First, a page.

Re-imagining our Child Care System
Childcare is a two-generation workforce issue, with access to high-quality childcare being crucial to supporting a highly skilled workforce and vital to developing our workforce of tomorrow. Child Care Aware of America® explored the childcare landscape in their report, The US and the High Price of Child Care: An Examination of a Broken System. They discovered our current system is:
- Fragmented: Each state has its own set of childcare policies and funding operations.
- Inequitable: Children of color and children from low-income families are less likely to attend high-quality childcare programs.
- Inaccessible: For many families, high-quality childcare is not an option. There are not enough childcare providers to meet the demand, and providers are leaving the field in record numbers. This particularly affects families of color, families living in rural areas, and children with special needs.
- Underfunded: The U.S. spends less than 0.5 percent of its gross domestic product on childcare — far less than most industrialized countries.
Childcare Challenges Specific to the Pandemic
The COVID-19 pandemic continues to expose the fragility of the American childcare system. But rather than letting the pandemic further shatter the system, COVID-19 can be used as a catalyst for re-imagining our childcare system. As we look forward to a post-COVID future, it is necessary to create sustainable solutions to respond to the inadequacies in our childcare system, both for families and businesses. And, with 50 percent of working parents who have not yet returned to work citing childcare as a reason, reconceptualization is more important than ever.
Public-Private Partnerships Creating Innovative Solutions
Public-private partnerships, like those between Child Care Resource & Referral agencies (CCR&Rs) and chambers of commerce, and the fruits of their collaboration can serve as prime examples of innovative solutions. Moreover, the solutions created between their collaboration have been particularly necessary during the pandemic.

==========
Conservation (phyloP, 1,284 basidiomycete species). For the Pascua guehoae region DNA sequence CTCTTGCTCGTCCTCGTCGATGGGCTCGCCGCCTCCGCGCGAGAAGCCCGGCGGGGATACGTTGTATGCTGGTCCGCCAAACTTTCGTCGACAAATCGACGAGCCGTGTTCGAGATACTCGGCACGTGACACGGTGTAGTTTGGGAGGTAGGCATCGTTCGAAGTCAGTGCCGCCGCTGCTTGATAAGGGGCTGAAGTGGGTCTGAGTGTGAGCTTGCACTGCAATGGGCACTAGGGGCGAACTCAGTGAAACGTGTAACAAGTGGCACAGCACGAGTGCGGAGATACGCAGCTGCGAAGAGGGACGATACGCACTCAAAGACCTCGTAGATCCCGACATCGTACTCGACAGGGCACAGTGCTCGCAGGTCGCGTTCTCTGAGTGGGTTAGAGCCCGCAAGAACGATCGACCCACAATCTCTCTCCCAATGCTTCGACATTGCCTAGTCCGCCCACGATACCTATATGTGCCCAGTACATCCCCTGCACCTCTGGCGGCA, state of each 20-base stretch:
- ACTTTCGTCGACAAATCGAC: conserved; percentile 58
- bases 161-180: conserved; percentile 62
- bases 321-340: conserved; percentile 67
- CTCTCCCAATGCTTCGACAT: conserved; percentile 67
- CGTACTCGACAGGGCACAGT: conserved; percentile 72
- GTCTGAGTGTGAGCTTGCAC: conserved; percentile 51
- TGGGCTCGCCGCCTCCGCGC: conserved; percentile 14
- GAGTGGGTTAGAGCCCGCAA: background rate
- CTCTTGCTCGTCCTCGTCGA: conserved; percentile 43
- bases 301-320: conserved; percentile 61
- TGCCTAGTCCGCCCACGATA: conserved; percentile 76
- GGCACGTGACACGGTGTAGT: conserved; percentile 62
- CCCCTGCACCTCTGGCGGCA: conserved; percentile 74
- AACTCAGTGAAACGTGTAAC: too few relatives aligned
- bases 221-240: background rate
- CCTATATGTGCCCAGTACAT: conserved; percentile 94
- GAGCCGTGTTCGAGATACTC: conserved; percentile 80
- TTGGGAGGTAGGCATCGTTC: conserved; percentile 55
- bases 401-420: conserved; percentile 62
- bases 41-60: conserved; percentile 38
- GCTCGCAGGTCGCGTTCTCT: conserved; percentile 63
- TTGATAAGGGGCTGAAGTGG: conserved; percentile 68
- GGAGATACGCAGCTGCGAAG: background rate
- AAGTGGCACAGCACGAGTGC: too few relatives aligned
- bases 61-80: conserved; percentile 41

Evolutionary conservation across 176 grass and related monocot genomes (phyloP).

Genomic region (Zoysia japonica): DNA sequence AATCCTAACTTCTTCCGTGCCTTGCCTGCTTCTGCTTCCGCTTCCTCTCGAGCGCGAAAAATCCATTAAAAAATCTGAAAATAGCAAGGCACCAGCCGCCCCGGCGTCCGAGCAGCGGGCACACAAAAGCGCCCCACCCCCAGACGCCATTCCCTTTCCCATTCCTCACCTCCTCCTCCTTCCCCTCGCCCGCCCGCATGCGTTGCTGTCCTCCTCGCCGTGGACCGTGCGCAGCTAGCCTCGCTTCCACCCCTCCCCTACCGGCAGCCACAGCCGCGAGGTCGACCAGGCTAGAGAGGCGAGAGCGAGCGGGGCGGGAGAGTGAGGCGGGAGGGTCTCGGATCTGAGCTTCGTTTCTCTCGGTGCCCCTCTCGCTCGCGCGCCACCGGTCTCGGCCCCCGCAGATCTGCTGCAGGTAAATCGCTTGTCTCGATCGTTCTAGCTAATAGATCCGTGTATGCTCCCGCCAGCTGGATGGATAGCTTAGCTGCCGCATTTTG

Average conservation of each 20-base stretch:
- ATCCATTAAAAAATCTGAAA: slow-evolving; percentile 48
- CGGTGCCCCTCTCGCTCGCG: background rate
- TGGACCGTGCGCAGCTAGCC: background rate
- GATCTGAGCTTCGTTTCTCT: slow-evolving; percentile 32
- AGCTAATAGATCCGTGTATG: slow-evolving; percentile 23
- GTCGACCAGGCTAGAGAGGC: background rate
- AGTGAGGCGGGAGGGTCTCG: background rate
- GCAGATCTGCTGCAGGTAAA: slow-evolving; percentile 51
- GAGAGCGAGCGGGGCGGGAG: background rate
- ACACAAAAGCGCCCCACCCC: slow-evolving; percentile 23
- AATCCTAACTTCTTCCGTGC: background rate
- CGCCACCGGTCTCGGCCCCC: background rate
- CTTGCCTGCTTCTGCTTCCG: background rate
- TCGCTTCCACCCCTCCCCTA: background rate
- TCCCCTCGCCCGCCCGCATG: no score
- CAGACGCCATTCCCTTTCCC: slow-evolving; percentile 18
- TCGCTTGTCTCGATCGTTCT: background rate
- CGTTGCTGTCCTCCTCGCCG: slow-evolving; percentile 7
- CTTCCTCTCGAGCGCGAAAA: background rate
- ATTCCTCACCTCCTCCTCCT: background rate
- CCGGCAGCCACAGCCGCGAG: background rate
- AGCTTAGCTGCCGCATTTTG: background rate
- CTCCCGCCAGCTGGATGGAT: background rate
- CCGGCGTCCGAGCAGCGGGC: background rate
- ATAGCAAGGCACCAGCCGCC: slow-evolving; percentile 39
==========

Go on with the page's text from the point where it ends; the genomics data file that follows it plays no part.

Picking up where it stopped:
For example, at the beginning of the pandemic childcare centers in Lawrence, Kansas, were struggling to locate cleaning supplies, such as hand sanitizer, they needed to safely operate. A solution was formed through a partnership between Child Care Aware® of Eastern Kansas and the Lawrence Chamber of Commerce. The Lawrence Chamber of Commerce, who heard about the need facing childcare centers in their community, reached out to the Kansas University School of Pharmacy, who had the capability and willingness to produce the much-needed hand sanitizer. The Child Care Aware® staff reached out to every licensed childcare program in the community to gather information about their needs, and, with permission, shared that data and the program addresses with the School of Pharmacy. This collaborative effort provided 38 childcare programs with free supplies of hand sanitizer, serving 243 children in the community.
Looking to the future, if the COVID-19 pandemic is not used as a catalyst to re-imagine our current childcare system, it will remain fragmented, inequitable, inaccessible and underfunded. But there is hope. With 92 percent of CCR&Rs already participating in partnerships or initiatives to identify and develop strategies to address gaps in services and systems, there is already an established framework for collaboration that can meet the needs of communities nationwide.
Moreover, with more than 400 agency locations nationwide, CCR&R agencies are able to reach and meet the needs of historically under-resourced communities. With most childcare deserts existing in low-and middle-income communities, including predominantly BIPOC neighborhoods and rural America, collaborations between CCR&R agencies and chambers of commerce may provide those communities with the increased access to high-quality childcare programs they need. These partnerships would be able to increase access through providing parents with information about childcare options, working directly with families who receive assistance or have other unique needs, and ensuring childcare programs have the tools they need to provide high-quality care.
It is possible to pick up the pieces of a broken system, piece by piece, and build the equitable, robust system our workforce deserves.